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World's Soils in Sharp Decline; Global Food Shortage to Follow

Monday, September 22, 2008 by: David Gutierrez, staff writer
Tags: food supply, health news, Natural News

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(NaturalNews) The world's soils continue to be degraded at an unprecedented rate that will only exacerbate the current food crisis, scientists are warning.

The current surge in food prices has been blamed on factors such as the diversion of food crops into biofuels production, coupled with poor harvests caused by droughts, floods and pests. But the situation was a long time in coming, experts say, with unexpectedly poor harvests stressing an already weakened food production system.

According to a report by the World Resources Institute, world agricultural production has fallen by one-sixth, and one-fifth of the world's cropland is now considered degraded. In sub-Saharan Africa alone, almost one million square miles are in "consistent significant decline," according to another report by a worldwide agricultural consortium.

This suggests that fixes focused on producing stronger seeds or planting more land are missing the point.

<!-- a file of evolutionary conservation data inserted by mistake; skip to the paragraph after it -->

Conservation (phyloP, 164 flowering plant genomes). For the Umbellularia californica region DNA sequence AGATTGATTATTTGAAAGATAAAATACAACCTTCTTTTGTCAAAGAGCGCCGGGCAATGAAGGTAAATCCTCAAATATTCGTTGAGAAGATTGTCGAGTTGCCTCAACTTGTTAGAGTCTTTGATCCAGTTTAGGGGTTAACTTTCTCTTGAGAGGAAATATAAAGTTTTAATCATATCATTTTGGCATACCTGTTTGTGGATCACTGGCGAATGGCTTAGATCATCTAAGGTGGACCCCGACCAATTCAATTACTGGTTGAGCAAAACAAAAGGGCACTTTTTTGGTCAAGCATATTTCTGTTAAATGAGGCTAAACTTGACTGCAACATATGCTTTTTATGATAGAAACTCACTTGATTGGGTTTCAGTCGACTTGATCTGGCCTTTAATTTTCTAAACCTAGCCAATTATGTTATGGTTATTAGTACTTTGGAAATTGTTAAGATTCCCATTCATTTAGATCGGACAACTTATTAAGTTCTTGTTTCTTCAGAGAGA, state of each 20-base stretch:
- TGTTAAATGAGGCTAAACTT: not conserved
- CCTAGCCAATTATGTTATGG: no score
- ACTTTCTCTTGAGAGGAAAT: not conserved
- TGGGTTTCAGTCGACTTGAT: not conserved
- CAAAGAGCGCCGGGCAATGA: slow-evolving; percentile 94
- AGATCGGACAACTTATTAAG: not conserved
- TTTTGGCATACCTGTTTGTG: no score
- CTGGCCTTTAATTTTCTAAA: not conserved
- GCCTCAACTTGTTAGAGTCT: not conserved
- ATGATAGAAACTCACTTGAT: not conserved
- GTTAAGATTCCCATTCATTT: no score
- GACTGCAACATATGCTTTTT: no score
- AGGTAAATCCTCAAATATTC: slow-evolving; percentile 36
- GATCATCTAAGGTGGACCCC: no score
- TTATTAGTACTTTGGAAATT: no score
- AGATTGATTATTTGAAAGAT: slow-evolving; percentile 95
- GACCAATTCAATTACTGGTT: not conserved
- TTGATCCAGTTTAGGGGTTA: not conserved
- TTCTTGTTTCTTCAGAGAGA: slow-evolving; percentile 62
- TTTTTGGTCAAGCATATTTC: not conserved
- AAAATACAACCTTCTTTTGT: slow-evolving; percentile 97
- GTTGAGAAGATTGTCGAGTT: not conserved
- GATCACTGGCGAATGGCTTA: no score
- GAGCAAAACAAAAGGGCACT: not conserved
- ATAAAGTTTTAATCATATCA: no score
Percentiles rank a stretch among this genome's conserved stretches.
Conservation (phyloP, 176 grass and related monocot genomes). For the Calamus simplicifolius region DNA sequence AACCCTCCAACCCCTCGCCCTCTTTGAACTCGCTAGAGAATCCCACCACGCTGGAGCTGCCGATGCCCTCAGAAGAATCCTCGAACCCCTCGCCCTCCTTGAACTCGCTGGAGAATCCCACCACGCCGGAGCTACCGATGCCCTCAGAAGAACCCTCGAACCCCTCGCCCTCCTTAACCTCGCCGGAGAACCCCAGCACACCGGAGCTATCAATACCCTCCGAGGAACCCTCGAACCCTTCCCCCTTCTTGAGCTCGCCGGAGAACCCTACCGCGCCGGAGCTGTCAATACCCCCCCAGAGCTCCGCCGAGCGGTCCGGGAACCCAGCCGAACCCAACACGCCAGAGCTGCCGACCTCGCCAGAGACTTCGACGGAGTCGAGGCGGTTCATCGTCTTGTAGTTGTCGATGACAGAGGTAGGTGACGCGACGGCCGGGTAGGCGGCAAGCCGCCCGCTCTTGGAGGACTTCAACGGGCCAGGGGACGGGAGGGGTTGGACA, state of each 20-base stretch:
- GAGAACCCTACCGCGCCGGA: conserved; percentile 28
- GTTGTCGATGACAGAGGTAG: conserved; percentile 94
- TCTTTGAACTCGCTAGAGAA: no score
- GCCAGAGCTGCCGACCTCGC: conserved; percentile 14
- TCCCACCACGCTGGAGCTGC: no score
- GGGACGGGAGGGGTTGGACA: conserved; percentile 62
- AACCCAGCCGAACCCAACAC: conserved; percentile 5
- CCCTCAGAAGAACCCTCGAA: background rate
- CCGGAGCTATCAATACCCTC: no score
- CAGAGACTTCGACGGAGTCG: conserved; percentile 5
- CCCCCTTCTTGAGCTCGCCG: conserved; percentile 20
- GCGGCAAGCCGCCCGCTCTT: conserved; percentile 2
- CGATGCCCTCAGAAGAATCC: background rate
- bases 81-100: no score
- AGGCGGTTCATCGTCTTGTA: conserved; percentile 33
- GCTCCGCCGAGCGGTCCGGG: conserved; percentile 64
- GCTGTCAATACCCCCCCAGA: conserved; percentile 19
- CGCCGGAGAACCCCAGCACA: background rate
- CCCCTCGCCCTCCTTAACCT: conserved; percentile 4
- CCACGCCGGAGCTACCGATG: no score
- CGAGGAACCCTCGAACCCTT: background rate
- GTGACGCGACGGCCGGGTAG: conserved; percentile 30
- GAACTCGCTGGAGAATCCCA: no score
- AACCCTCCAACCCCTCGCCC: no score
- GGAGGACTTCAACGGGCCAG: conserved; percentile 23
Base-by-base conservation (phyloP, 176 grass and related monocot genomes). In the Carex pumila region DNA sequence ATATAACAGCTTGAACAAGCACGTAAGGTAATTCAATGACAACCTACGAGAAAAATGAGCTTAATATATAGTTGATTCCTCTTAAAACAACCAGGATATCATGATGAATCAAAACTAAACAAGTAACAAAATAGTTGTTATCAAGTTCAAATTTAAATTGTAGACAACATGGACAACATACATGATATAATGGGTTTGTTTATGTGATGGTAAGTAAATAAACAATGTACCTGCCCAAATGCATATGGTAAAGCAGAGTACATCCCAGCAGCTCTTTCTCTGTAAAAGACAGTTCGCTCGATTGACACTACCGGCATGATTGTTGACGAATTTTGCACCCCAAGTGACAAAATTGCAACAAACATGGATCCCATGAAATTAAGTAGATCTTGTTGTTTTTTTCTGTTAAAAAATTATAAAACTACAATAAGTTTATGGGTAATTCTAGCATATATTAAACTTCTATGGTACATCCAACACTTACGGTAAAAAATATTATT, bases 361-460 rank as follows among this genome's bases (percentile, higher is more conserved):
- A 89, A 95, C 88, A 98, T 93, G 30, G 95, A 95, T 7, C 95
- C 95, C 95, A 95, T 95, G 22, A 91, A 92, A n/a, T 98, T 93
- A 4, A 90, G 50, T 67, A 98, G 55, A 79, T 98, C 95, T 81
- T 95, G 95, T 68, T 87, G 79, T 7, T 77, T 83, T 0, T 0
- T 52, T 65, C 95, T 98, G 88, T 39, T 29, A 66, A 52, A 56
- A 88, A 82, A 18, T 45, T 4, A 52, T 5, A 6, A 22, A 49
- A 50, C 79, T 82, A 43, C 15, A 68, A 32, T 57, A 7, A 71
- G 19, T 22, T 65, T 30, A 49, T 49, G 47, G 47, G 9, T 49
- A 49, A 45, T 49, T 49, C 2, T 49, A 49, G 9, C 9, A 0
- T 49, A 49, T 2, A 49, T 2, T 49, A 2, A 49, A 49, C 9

"The first thing to do is to have good soil," said Hans Herren, winner of the World Food Prize. "Even the best seeds can't do anything in sand and gravel."

According to Roger Leakey of Australia's James Cooke University, it is theoretically possible to grow 9,000 pounds of corn per acre in Africa. But yields are closer to 500 pounds per acre "because over the years, their soils have become very infertile and they can't afford to purchase fertilizers."

But Herren noted that even fertilizers are only a short-term solution in a situation where poor farming practices are destroying soil - and not just in Africa.

Pedro Sanchez of Columbia University said that degraded soil is only a symptom of a more fundamental problem with the world's agricultural system. The techniques to feed to world already exist, he said, but are simply not being employed.

"It's very frustrating, especially when you see children dying," he said.

A recent report by the U.N. Educational, Scientific and Cultural Organization (UNESCO) said that to solve the agricultural crisis, a need to more local agriculture based on natural techniques is needed.

Sources for this story include: apnews.myway.com.

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